I was sitting in the casita writing with Olive the cat on my lap when “knock knock knock” sounded on the wall. The kitty leaped and tore out of the room. I quickly followed the cat into my husband’s office.
I told him what happened and he went outside to investigate. He came back empty handed, so I guess it was a bird? Maybe a woodpecker.
I finished reading my book club selection in a few days. I dedicated time to get it done, plus it was a pleasant, easy read. I was fascinated with the story about the Post cereal heiress and her extravagant life. Her father, C.W. Post, who changed how America ate breakfast with Grape Nuts, raised his only child Marjorie to be a hard worker and ready to take over his business. But as a woman, she didn’t have the right to vote, let alone sit on a Board of Directors. She ran the company, which became General Foods, by proxy — through men including a husband and a friend of her father’s.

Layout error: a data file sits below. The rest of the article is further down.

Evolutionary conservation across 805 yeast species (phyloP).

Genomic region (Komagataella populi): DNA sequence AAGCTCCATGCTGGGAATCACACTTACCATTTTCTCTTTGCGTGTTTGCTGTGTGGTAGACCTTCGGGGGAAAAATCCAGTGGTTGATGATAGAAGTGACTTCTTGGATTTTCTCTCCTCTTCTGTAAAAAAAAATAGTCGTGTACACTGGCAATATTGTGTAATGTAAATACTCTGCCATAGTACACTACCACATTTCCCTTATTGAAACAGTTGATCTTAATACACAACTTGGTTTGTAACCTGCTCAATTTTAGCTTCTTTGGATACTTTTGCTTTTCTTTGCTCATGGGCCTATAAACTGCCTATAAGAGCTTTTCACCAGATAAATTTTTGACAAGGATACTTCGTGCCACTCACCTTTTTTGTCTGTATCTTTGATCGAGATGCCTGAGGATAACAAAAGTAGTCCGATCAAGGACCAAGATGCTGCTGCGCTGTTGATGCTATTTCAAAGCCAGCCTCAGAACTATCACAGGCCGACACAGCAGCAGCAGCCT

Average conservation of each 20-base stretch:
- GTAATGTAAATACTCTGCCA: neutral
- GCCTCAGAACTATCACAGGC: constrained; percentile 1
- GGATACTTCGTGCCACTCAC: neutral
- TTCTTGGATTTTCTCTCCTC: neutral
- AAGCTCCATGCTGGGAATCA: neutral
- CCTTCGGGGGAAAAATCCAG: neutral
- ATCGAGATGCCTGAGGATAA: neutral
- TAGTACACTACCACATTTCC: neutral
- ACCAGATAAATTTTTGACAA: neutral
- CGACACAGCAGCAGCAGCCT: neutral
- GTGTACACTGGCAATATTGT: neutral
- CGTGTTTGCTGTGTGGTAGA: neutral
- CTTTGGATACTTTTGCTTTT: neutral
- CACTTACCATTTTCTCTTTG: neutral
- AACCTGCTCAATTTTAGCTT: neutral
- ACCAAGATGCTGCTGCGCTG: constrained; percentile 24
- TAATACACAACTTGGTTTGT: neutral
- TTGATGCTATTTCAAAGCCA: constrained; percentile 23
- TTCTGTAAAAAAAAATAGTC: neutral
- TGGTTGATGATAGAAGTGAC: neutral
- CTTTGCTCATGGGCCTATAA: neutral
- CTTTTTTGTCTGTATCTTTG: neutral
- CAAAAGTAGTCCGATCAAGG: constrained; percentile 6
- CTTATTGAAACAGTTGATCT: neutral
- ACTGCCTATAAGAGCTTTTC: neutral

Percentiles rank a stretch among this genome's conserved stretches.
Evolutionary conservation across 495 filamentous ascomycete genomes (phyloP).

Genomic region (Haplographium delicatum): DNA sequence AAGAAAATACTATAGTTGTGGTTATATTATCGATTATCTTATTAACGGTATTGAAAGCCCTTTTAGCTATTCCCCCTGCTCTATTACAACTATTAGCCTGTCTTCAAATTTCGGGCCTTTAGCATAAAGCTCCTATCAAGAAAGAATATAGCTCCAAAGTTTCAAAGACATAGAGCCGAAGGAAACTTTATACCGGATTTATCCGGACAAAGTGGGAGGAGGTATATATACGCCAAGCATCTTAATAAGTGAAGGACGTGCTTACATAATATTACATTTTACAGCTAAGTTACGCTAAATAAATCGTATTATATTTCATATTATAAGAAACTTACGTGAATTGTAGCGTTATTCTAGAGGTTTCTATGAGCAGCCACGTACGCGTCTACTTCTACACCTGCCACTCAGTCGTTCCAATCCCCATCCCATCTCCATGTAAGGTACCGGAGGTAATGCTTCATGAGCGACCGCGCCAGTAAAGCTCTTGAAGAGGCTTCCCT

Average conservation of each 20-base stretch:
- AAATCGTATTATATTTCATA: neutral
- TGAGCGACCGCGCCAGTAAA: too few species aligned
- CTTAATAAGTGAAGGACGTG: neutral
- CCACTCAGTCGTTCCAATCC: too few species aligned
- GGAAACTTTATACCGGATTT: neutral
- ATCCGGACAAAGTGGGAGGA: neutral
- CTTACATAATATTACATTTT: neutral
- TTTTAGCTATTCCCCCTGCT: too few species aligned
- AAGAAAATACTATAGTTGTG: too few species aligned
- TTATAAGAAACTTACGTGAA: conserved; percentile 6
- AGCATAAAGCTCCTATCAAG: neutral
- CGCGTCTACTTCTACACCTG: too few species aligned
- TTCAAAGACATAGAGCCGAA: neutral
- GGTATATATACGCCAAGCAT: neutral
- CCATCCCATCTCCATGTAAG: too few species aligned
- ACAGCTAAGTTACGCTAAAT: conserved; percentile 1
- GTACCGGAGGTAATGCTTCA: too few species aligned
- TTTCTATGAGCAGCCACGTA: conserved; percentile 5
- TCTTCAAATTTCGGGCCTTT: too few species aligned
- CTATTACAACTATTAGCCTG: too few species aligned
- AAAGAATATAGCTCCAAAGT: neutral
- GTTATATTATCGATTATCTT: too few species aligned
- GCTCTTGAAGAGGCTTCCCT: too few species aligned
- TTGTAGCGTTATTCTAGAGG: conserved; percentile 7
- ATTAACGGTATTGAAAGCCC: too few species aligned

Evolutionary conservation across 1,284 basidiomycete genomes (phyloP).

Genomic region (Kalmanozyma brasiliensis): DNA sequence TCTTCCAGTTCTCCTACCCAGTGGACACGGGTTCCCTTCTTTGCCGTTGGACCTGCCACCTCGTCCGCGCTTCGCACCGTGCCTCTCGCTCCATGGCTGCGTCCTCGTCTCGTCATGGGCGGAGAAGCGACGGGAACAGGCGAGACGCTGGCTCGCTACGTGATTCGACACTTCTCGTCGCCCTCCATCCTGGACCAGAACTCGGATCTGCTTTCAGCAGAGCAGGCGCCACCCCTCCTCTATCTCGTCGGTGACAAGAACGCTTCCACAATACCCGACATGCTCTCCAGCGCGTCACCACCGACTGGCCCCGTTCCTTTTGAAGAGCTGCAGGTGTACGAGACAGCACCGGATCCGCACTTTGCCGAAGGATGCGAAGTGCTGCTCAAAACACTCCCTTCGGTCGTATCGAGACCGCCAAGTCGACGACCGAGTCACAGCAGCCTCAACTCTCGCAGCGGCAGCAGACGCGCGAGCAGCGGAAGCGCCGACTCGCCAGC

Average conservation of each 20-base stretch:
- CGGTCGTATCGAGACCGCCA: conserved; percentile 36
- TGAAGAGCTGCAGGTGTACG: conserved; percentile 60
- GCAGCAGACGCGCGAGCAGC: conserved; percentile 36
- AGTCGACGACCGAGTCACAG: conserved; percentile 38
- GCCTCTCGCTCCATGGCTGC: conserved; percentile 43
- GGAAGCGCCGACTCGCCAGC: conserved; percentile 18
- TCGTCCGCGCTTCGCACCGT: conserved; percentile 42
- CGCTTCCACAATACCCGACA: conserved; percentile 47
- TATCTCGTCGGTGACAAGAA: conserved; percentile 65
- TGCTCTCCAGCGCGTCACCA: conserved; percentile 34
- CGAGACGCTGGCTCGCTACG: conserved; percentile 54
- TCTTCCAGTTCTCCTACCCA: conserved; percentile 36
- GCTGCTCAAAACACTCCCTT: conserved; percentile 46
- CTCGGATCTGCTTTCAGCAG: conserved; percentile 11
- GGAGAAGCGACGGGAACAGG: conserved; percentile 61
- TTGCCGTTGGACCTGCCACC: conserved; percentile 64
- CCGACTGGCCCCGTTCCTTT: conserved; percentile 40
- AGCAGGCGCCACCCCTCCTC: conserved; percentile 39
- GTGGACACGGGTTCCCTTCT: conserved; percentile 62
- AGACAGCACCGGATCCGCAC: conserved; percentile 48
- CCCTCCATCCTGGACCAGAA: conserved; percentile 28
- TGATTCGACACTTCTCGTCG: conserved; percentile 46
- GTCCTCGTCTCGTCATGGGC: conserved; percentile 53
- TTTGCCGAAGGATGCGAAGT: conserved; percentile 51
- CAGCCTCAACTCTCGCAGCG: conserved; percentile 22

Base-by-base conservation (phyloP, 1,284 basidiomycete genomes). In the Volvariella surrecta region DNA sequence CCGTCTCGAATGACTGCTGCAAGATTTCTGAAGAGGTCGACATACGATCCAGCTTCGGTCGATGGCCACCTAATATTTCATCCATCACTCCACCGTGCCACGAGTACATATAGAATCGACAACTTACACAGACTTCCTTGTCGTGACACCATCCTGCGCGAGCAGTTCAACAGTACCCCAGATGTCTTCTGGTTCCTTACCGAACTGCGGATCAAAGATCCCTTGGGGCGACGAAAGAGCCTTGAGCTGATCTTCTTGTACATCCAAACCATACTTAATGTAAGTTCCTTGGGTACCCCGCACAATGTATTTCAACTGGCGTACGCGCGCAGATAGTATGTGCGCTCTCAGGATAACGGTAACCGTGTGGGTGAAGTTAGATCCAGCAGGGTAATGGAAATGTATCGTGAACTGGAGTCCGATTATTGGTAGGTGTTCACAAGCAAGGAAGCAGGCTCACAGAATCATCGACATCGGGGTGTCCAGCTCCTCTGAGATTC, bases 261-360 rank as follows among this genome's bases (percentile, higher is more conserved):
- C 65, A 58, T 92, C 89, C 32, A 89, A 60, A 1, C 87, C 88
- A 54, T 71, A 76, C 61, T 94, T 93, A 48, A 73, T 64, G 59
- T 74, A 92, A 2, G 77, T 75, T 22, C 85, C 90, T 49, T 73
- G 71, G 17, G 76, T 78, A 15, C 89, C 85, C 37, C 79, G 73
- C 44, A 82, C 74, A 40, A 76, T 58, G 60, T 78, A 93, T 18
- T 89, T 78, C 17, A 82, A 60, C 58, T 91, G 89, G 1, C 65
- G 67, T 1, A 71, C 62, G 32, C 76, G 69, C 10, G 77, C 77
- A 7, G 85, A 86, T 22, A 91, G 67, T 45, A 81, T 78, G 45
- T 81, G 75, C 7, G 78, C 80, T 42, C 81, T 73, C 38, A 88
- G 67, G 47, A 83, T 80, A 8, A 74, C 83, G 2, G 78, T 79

I told my husband about the story and he mentioned a TV show called “The Food that Built America.” I watched an episode that included Marjorie Post when she bought Birdseye frozen foods. It also highlighted the dueling Mars and Hershey’s companies.
A neighbor I have never met texted and invited me to her home for movie day. She said the movie is “Lion.” I’ve never seen it, but it sounds interesting. I was instructed to bring a salad. I agreed to go because I am trying everything out to see what I enjoy and to meet people.